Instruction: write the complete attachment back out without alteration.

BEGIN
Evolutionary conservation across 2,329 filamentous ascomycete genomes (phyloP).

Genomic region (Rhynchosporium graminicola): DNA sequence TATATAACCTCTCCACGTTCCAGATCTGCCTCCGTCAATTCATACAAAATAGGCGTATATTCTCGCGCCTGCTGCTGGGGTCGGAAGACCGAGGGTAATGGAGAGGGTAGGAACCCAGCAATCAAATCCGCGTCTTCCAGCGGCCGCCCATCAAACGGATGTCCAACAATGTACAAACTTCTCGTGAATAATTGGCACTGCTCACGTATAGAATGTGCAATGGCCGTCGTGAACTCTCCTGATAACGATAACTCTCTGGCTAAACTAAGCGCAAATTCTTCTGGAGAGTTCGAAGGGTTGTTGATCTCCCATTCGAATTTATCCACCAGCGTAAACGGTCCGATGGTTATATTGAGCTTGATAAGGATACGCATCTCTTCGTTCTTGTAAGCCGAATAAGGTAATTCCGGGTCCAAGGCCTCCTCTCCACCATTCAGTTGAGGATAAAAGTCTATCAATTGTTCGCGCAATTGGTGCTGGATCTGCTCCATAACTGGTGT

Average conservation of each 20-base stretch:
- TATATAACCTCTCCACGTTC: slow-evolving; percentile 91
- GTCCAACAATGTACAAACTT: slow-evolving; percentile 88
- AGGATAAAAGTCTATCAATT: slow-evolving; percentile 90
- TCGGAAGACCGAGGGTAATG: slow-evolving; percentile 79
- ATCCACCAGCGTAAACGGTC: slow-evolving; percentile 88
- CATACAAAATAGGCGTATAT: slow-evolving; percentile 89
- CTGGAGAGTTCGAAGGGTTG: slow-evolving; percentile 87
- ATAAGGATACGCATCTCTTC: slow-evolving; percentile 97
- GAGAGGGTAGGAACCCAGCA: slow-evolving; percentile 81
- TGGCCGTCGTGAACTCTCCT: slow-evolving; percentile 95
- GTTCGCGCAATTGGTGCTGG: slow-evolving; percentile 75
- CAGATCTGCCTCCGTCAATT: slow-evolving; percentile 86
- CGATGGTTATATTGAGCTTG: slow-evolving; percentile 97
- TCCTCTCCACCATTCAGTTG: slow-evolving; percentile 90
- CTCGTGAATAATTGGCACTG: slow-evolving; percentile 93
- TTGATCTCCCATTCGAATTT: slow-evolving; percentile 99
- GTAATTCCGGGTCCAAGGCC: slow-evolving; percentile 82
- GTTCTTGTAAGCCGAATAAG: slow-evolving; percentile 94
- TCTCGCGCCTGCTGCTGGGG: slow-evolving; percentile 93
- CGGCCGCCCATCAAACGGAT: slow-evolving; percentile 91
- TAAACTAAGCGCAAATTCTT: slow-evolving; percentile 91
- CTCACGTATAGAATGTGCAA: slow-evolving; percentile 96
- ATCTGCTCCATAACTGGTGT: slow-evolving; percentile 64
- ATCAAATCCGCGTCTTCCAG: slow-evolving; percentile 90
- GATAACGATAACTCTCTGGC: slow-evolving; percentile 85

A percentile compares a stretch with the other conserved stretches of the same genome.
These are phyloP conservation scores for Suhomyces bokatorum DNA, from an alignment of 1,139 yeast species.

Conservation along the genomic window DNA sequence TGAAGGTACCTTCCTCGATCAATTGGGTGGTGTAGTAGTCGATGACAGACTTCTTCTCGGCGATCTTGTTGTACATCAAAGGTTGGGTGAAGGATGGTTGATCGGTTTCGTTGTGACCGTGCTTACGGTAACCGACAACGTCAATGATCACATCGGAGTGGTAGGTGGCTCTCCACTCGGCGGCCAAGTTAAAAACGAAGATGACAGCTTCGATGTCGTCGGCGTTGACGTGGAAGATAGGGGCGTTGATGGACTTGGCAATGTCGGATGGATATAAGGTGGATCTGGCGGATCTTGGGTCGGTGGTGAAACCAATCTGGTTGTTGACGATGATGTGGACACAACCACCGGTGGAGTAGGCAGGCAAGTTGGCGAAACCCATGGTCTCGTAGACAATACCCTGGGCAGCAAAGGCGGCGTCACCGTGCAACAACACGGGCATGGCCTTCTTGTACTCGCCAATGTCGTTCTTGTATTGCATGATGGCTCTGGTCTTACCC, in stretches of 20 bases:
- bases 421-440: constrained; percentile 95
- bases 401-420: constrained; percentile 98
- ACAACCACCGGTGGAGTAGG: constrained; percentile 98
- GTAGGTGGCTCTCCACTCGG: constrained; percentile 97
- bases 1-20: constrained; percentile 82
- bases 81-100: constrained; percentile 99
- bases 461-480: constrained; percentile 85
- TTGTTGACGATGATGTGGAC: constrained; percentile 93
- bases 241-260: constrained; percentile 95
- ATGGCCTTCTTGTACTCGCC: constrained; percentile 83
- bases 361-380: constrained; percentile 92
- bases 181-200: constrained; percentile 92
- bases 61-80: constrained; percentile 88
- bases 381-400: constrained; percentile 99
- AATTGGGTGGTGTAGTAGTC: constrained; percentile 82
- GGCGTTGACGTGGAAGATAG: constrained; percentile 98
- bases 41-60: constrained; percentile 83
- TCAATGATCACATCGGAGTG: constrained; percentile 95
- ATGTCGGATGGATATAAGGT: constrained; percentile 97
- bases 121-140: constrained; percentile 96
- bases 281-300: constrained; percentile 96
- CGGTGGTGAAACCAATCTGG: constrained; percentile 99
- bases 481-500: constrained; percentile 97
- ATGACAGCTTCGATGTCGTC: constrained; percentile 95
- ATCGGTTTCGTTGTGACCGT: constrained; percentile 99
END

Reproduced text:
Evolutionary conservation across 2,329 filamentous ascomycete genomes (phyloP).

Genomic region (Rhynchosporium graminicola): DNA sequence TATATAACCTCTCCACGTTCCAGATCTGCCTCCGTCAATTCATACAAAATAGGCGTATATTCTCGCGCCTGCTGCTGGGGTCGGAAGACCGAGGGTAATGGAGAGGGTAGGAACCCAGCAATCAAATCCGCGTCTTCCAGCGGCCGCCCATCAAACGGATGTCCAACAATGTACAAACTTCTCGTGAATAATTGGCACTGCTCACGTATAGAATGTGCAATGGCCGTCGTGAACTCTCCTGATAACGATAACTCTCTGGCTAAACTAAGCGCAAATTCTTCTGGAGAGTTCGAAGGGTTGTTGATCTCCCATTCGAATTTATCCACCAGCGTAAACGGTCCGATGGTTATATTGAGCTTGATAAGGATACGCATCTCTTCGTTCTTGTAAGCCGAATAAGGTAATTCCGGGTCCAAGGCCTCCTCTCCACCATTCAGTTGAGGATAAAAGTCTATCAATTGTTCGCGCAATTGGTGCTGGATCTGCTCCATAACTGGTGT

Average conservation of each 20-base stretch:
- TATATAACCTCTCCACGTTC: slow-evolving; percentile 91
- GTCCAACAATGTACAAACTT: slow-evolving; percentile 88
- AGGATAAAAGTCTATCAATT: slow-evolving; percentile 90
- TCGGAAGACCGAGGGTAATG: slow-evolving; percentile 79
- ATCCACCAGCGTAAACGGTC: slow-evolving; percentile 88
- CATACAAAATAGGCGTATAT: slow-evolving; percentile 89
- CTGGAGAGTTCGAAGGGTTG: slow-evolving; percentile 87
- ATAAGGATACGCATCTCTTC: slow-evolving; percentile 97
- GAGAGGGTAGGAACCCAGCA: slow-evolving; percentile 81
- TGGCCGTCGTGAACTCTCCT: slow-evolving; percentile 95
- GTTCGCGCAATTGGTGCTGG: slow-evolving; percentile 75
- CAGATCTGCCTCCGTCAATT: slow-evolving; percentile 86
- CGATGGTTATATTGAGCTTG: slow-evolving; percentile 97
- TCCTCTCCACCATTCAGTTG: slow-evolving; percentile 90
- CTCGTGAATAATTGGCACTG: slow-evolving; percentile 93
- TTGATCTCCCATTCGAATTT: slow-evolving; percentile 99
- GTAATTCCGGGTCCAAGGCC: slow-evolving; percentile 82
- GTTCTTGTAAGCCGAATAAG: slow-evolving; percentile 94
- TCTCGCGCCTGCTGCTGGGG: slow-evolving; percentile 93
- CGGCCGCCCATCAAACGGAT: slow-evolving; percentile 91
- TAAACTAAGCGCAAATTCTT: slow-evolving; percentile 91
- CTCACGTATAGAATGTGCAA: slow-evolving; percentile 96
- ATCTGCTCCATAACTGGTGT: slow-evolving; percentile 64
- ATCAAATCCGCGTCTTCCAG: slow-evolving; percentile 90
- GATAACGATAACTCTCTGGC: slow-evolving; percentile 85

A percentile compares a stretch with the other conserved stretches of the same genome.
These are phyloP conservation scores for Suhomyces bokatorum DNA, from an alignment of 1,139 yeast species.

Conservation along the genomic window DNA sequence TGAAGGTACCTTCCTCGATCAATTGGGTGGTGTAGTAGTCGATGACAGACTTCTTCTCGGCGATCTTGTTGTACATCAAAGGTTGGGTGAAGGATGGTTGATCGGTTTCGTTGTGACCGTGCTTACGGTAACCGACAACGTCAATGATCACATCGGAGTGGTAGGTGGCTCTCCACTCGGCGGCCAAGTTAAAAACGAAGATGACAGCTTCGATGTCGTCGGCGTTGACGTGGAAGATAGGGGCGTTGATGGACTTGGCAATGTCGGATGGATATAAGGTGGATCTGGCGGATCTTGGGTCGGTGGTGAAACCAATCTGGTTGTTGACGATGATGTGGACACAACCACCGGTGGAGTAGGCAGGCAAGTTGGCGAAACCCATGGTCTCGTAGACAATACCCTGGGCAGCAAAGGCGGCGTCACCGTGCAACAACACGGGCATGGCCTTCTTGTACTCGCCAATGTCGTTCTTGTATTGCATGATGGCTCTGGTCTTACCC, in stretches of 20 bases:
- bases 421-440: constrained; percentile 95
- bases 401-420: constrained; percentile 98
- ACAACCACCGGTGGAGTAGG: constrained; percentile 98
- GTAGGTGGCTCTCCACTCGG: constrained; percentile 97
- bases 1-20: constrained; percentile 82
- bases 81-100: constrained; percentile 99
- bases 461-480: constrained; percentile 85
- TTGTTGACGATGATGTGGAC: constrained; percentile 93
- bases 241-260: constrained; percentile 95
- ATGGCCTTCTTGTACTCGCC: constrained; percentile 83
- bases 361-380: constrained; percentile 92
- bases 181-200: constrained; percentile 92
- bases 61-80: constrained; percentile 88
- bases 381-400: constrained; percentile 99
- AATTGGGTGGTGTAGTAGTC: constrained; percentile 82
- GGCGTTGACGTGGAAGATAG: constrained; percentile 98
- bases 41-60: constrained; percentile 83
- TCAATGATCACATCGGAGTG: constrained; percentile 95
- ATGTCGGATGGATATAAGGT: constrained; percentile 97
- bases 121-140: constrained; percentile 96
- bases 281-300: constrained; percentile 96
- CGGTGGTGAAACCAATCTGG: constrained; percentile 99
- bases 481-500: constrained; percentile 97
- ATGACAGCTTCGATGTCGTC: constrained; percentile 95
- ATCGGTTTCGTTGTGACCGT: constrained; percentile 99